9 Songs You Didn’t Know Bono Wrote for Other Artists

Finding it difficult to sleep the night before U2’s Wembley Arena show on June 2, 1987, Bono put on the Blue Velvet soundtrack, waking in and out of consciousness to one of his favorite songs on the album—Roy Orbison’s “In Dreams.” Originally released in 1963 as the title track of Orbison’s fourth album, “In Dreams” stuck in Bono’s head, and the next day he started writing the song “She’s a Mystery to Me” while obsessively talking about Orbison to the band and anyone who would listen. Following the band’s Wembley performance, Orbison came backstage to greet U2.

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“I didn’t know he was at the show,” said Bono of their serendipitous meeting. “Nobody had told us he was coming.” When Orbison asked him for a song, Bono took out his guitar and played him “She’s A Mystery To Me.”

This chance encounter was one of many collaborations for the U2 frontman, who had already co-written a catalog of hits with the band—”Sunday Bloody Sunday,” “With or Without You,” “One,” “Where the Streets Have No Name,” “I Still Haven’t Found What I’m Looking For”— and has found inspiration for songs in some of the unlikeliest of places, from a chance meeting with Tom Jones in an Irish pub to writing a James Bond theme song for Tina Turner, through the tragic attacks in and around Paris in 2015.

Often writing with U2 bandmate the Edge and long-time friend and producer Simon Carmody, formerly of the Irish band Golden Horde, Bono has co-written a number of songs for other artists—everyone from fellow Irish artists Sinead O’Connor and the late Dubliner Ronnie Drew to Willie Nelson and others—over the past 30-plus years. 

Here are nine songs the U2 singer wrote for other artists since the late ’80s.

1. “She’s a Mystery to Me,” Roy Orbison (1989)
Written by Bono and the Edge

Released on Roy Orbison‘s final, posthumous album, Mystery Girl, this moodier ballad, telling of a captivating love just within his grasp, also inspired the title of the album and was released as the second single in March of 1989. Orbison’s 22nd album, Mystery Girl was recorded in November 1988, just one month before his death at the age of 52 on Dec. 6, 1988, and also includes contributions by his Traveling Wilburys bandmates George Harrison, Tom Petty, and Jeff Lynne, Tom Petty as well as Elvis Costello and T Bone Burnett.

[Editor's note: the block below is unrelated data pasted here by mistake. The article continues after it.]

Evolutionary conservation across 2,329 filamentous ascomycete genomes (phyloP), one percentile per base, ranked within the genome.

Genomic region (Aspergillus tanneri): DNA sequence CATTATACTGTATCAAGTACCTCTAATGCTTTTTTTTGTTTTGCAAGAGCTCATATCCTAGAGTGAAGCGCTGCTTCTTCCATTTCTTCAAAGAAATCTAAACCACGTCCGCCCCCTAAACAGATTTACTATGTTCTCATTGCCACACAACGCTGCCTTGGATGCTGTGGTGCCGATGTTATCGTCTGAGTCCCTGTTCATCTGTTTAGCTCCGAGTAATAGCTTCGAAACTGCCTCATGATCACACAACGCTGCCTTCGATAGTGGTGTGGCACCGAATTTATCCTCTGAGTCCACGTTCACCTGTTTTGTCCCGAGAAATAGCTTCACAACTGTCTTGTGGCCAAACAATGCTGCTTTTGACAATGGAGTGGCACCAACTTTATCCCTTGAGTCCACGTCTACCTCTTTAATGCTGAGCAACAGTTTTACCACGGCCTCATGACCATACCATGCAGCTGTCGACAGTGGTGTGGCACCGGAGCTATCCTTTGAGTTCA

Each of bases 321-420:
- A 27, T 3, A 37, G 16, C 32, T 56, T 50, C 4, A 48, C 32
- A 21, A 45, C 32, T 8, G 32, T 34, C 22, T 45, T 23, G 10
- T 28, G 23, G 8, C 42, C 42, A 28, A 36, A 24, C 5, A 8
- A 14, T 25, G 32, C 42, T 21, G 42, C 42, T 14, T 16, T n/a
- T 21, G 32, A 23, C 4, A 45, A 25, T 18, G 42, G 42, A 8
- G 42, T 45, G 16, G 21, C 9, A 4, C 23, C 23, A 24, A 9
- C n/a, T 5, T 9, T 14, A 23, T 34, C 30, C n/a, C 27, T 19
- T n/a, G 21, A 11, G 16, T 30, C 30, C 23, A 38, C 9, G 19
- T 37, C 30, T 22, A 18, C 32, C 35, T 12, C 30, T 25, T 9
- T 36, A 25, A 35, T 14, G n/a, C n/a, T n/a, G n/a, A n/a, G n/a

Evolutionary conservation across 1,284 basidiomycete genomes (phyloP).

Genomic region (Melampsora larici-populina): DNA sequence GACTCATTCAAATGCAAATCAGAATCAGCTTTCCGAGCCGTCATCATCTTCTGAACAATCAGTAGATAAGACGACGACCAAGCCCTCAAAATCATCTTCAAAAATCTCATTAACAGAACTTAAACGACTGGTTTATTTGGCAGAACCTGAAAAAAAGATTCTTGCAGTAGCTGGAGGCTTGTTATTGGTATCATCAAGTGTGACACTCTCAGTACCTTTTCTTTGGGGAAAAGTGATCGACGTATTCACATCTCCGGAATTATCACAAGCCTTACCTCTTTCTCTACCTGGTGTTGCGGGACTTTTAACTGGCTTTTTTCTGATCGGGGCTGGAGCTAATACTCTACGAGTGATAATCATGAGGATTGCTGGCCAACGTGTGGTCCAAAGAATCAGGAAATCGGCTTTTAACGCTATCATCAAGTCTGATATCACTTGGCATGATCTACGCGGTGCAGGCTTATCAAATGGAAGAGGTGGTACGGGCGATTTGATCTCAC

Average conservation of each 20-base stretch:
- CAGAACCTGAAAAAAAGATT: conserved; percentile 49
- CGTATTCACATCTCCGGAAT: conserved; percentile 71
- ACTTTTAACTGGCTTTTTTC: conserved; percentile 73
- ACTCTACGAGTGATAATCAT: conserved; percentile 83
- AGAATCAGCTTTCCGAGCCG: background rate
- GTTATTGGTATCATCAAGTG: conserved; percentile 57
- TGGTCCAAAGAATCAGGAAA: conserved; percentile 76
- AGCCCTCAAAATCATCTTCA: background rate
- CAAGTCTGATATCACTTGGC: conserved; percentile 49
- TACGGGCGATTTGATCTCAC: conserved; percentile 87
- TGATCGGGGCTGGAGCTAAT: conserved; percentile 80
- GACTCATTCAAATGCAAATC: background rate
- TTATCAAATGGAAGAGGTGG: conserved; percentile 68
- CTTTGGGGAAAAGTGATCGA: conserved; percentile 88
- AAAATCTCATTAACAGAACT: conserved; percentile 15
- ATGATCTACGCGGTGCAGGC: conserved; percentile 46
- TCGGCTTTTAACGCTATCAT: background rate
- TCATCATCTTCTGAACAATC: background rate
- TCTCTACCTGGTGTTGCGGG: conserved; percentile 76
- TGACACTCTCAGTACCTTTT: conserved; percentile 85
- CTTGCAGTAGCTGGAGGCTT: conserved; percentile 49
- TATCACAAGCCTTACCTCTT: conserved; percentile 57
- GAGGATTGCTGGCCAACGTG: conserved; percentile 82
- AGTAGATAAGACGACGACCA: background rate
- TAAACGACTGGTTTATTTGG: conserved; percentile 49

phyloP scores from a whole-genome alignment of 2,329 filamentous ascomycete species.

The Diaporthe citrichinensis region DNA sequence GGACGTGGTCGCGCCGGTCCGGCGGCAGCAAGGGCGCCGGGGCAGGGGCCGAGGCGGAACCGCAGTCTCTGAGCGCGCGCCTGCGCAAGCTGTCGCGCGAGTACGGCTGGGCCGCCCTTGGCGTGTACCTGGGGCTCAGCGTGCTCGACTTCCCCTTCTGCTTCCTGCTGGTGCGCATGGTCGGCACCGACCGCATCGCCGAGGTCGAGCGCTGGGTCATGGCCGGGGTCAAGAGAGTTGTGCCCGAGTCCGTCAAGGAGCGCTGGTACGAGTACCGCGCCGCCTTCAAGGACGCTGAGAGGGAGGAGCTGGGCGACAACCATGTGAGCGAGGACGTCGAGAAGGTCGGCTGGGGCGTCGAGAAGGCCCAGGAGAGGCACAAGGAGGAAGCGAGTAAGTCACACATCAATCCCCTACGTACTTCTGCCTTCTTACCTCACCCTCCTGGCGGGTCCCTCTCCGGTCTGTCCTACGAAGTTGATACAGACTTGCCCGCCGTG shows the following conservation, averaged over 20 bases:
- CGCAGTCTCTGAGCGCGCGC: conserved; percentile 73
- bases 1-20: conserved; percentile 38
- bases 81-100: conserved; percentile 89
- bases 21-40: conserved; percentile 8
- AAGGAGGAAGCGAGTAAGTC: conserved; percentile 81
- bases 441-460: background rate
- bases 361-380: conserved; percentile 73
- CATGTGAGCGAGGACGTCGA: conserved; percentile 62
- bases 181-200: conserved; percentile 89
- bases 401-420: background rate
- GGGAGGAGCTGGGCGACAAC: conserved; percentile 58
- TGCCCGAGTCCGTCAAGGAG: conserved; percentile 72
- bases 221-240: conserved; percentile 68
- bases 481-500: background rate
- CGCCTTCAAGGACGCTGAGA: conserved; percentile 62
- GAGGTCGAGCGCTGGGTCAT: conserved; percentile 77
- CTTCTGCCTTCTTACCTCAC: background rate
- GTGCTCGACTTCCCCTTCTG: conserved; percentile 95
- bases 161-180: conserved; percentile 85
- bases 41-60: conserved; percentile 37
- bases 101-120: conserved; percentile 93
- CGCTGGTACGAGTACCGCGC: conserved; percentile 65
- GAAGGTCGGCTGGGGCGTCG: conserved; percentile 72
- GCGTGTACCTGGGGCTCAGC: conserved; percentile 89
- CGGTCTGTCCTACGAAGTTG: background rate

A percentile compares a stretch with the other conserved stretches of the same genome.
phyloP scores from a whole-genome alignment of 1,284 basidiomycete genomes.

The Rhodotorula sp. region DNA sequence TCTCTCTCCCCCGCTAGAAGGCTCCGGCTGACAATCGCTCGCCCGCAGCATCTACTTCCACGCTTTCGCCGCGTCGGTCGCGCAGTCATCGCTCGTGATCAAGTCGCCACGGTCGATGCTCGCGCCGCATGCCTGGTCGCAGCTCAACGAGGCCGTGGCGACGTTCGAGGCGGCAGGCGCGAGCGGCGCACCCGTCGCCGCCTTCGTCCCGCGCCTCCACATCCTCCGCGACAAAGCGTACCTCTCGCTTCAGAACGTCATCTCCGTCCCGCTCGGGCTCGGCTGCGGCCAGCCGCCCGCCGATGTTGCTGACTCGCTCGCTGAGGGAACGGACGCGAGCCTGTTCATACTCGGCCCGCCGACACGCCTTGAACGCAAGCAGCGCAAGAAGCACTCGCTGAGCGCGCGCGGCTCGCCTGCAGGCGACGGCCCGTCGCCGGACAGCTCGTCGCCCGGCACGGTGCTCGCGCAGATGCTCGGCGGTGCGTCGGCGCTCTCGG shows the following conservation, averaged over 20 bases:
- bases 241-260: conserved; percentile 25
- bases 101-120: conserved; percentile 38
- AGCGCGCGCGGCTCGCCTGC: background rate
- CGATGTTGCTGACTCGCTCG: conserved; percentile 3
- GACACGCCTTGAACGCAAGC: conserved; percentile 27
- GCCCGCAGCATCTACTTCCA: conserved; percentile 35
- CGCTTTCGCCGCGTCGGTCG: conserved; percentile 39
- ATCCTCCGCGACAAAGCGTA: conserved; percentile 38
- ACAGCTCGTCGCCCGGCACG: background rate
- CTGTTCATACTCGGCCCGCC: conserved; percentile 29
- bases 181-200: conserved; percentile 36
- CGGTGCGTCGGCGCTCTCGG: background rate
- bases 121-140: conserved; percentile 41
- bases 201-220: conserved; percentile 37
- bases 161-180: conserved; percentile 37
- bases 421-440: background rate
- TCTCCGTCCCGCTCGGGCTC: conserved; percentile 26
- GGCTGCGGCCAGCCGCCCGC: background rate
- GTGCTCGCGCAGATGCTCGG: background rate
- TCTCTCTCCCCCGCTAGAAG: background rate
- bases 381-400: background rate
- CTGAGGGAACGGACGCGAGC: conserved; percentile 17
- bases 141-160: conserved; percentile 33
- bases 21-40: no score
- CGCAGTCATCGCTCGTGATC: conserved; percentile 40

Originally meeting after U2’s Wembley Arena show in 1987, Bono and Orbison continued to work on the song on several occasions in Los Angeles.

“Later when I was in Los Angeles I met him a few times and we started off a few things together,” said Bono. “And his family opened up to me, were very good to me. I found him to be a very wise man, he had a lot to say. He seemed to be a man who was incredibly surprised at his own talent. I mean, he had the voice of an angel, and, well, now he is one.”

2. “You Made Me the Thief of Your Heart,” Sinéad O’Connor (1994)
Written by Bono, Gavin Friday and Maurice Seezer 

Written for the soundtrack of the 1993 film In the Name of the Father, starring Oscar-winning actor Daniel Day-Lewis, “You Made Me the Thief of Your Heart” was performed by Sinéad O’Connor, who recorded the song singing to a doll in a candlelit room at STS Studios in Dublin, Ireland. Produced by Tim Simenon, the stirring “You Made Me the Thief of Your Heart” later appeared on O’Connor’s compilation album So Far… The Best Of in 1997. Bono and Gavin Friday also wrote the title track along with “Billy Boola,” which they both perform on the soundtrack.

I hope you’re happy now
I could never make you so
You were a hard man
No harder in this world
You made me cold and you made me hard
And you made me the thief of your heart

3. “Drinkin’ in the Day “ Ronnie Drew (1995)
Written by Bono and Simon Carmody 

Released after Ronnie Drew left The Dubliners in 1995, the Irish singer offered up a more rock sound on his solo album Dirty Rotten Shame, which includes “Drinkin’ in the Day,” a reflection on youth, love and more carefree days, featuring the poem “Clearing A Space” by Brendan Kennelly in the first part of the song. Produced by Keith Donald, formerly of Moving Hearts, the album also features songs written by Elvis Costello, The Pogues’ Shane MacGowan, Mark Knopfler, and more.

So spend your youth on poetry, and spend your cash at play 
Each line upon my face is for a girl who went away 
A kiss, a song, are fleeting things and fame will always stray 
So I’ll tell the truth, the best spent youth, is the one you give away 

4. “Goldeneye,” Tina Turner (1995)
Written by Bono and Edge

The theme for the 1995 James Bond film GoldenEye, the song, performed by Tina Turner, was released  Nov. 6, 1995, and reached No. 2 on the Billboard Bubbling Under Hot 100 chart. Produced and mixed by Nellee Hooper, who had worked with Madonna, U2, Björk, and more, the song was also featured on Turner’s 1996 album Wildest Dreams.

You’ll never know how I watched you from the shadows as a child 
You’ll never know how it feels to be the one who’s left behind 
You’ll never know the days and the nights
The tears, the tears I’ve cried